Lithwick doesn’t write for Style—you have to read Slate, the Washington Post Company’s online magazine. Covering legal affairs since 1999 and now also writing a serialized chick-lit novel, Lithwick is a Don Graham kind of woman.
The Post Company head adores Slate. The Post in print is his albatross, a newspaper that loses millions; Slate represents his digital dream, with the potential to do great journalism and make a profit.
“Slate itself is now a good business,” says Jacob Weisberg, the New York–based chief of the Slate Group. No one will provide proof, but word is that the magazine will make money this year.
Slate is also a good place for Grahams to work. Washingtonian has learned that Laura Graham, 32, one of Don and Mary Graham’s four children, has been hired as director of product development and strategy. She will work out of Slate’s Arlington office. She becomes the second member of the third generation of Grahams to work at a Washington Post publication. Her cousin, Katharine Weymouth, is Post publisher and head of Washington Post Media.
Graham saw Slate's potential in 2004 when Weisberg and Michael Kinsley put Microsoft’s Slate on the market. Kinsley had been at Slate since 1996, when Bill Gates lured him from Washington and the New Republic. Kinsley brought in Weisberg to run the New York office and David Plotz as Washington bureau chief.
Weisberg became Slate’s editor in 2002. He says, “We had potential to grow, but only if we could be part of a media company.”
Weisberg phoned Graham expecting to leave a message. Don picked up.
“I love Slate,” he said, according to Weisberg. “If we can work out a price, I would do it.”
Slate moved east, to Dupont Circle and Manhattan’s West Village. Weisberg reports to Graham rather than to Weymouth.
“Don is engaged in exactly the right way,” says Weisberg. “He doesn’t meddle, and he pays a lot of attention.”
Some of that attention goes to writers like Lithwick, through Graham’s e-mail attaboys and links from his Facebook page. A 42-year-old native of Ottawa, she has become perhaps the poster girl for Slate writers.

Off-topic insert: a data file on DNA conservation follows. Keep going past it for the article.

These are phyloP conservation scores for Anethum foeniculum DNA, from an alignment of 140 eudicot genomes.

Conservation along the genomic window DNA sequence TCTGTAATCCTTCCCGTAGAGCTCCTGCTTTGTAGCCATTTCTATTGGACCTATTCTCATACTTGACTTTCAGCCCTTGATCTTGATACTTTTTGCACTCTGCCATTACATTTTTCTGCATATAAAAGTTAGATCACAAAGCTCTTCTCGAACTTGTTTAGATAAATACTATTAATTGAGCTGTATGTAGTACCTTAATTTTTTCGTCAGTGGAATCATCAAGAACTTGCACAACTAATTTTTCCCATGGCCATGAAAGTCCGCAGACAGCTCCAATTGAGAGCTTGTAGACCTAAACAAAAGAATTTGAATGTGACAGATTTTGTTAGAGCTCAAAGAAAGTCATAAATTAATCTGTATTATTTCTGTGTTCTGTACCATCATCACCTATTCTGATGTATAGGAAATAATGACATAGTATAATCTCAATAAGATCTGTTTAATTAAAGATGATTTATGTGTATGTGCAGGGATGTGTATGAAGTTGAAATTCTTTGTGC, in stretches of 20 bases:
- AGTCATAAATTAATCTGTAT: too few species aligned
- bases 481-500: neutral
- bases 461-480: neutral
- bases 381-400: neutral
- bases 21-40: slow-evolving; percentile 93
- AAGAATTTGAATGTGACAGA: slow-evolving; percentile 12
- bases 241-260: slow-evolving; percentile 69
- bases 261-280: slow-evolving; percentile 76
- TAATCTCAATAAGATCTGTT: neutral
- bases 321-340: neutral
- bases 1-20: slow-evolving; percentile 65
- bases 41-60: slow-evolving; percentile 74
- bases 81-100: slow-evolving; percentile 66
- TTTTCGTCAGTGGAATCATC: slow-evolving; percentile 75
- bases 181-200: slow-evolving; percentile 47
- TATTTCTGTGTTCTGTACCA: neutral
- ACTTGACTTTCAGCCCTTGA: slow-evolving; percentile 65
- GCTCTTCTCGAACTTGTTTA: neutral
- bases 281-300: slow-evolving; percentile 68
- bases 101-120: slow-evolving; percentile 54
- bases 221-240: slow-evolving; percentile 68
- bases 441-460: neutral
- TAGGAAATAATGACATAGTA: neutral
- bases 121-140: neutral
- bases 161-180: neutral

After Stanford, Lithwick worked at a family law firm in Nevada but hated it. She was crashing on a friend’s futon in DC in 1999 when Kinsley was calling around for someone to cover the Microsoft trial. She gave it a whirl.
“I was unemployed in the right city on the right futon,” she says. Her coverage struck the right chords of fact and whimsy; Slate hired her.
Now she’s also writing fiction for Slate. “I had never tried it,” she says. “It was a flier with a high disaster potential.”
Lithwick asks readers for plot twists and has 1,600 Facebook collaborators. Slate tries to be at one with its readers, digitally.
They’re a well-educated, wealthy lot. As Plotz puts it: “Planet Slate.”
It seems a profitable planet.
“Slate has managed to attract an educated, affluent audience,” says the magazine’s publisher, John Alderman. “It’s similar to Forbes and the New York Times but a little bit younger and more tech-savvy.”
Planet Slate also can come off as a cozy little universe where Yalies and other Ivy Leaguers who live in the West Village, Upper West Side, Brooklyn, and Dupont Circle come to share. It seems at times like a Web site where young, upper-class twits who Twitter come to play online.
Take “Freaky Fortnight,” a diary on the trials and tribulations two Slate writers suffer while swapping job locations. Susan Burton has worked at home for a decade and cared for the two kids; her husband, Michael Agger has commuted to Slate’s swank new digs in the West Village. They swap roles, and places, and obsess online. Oh, Burton’s nettlesome commute! Oh, Agger has to shower second! Oh, how will the kids adjust? Just fine.
And more than 10 percent of Americans can’t find a job.
Jack Shafer, the resident curmudgeon covering the media, is usually brutal and spot on, but his September 30 essay on the evils of nonprofit journalism was wishy-washy and left out two crucial facts. After wagging his finger at news operations funded by rich people and foundations, he notes the “good work” produced by a few. He neglects to mention that Bill Gates forked over millions to start Slate, with little expectation of a profit. And Don Graham is still waiting to turn a profit from Slate. Without Gates and Graham playing angels, Shafer might still be writing for alternative weeklies.
Readers go to the site for news bites, for essays about war and fashion and business, for advice from Dear Prudence (Emily Yoffe), for dish about Mad Men, for foreign-affairs reports by Anne Applebaum, for Eliot Spitzer, born again as an essayist writing about Wall Street. “Eliot is a joy to edit,” Plotz says.
Slate has also become a bit of a playground for the intelligentsia. Don Graham got together with Henry Louis Gates to launch The Root, a digital site for upper-class African-Americans. The women of Slate created Double X, for and about women and parental units. Graham was able to get former Post national editor Susan Glasser by buying Foreign Policy and folding it into the Slate Group.
The Slate Group isn’t in the black, and Slate itself might make money one day. It will never rake in the kind of profits that would impress Wall Street, but with Don Graham’s love it has a future.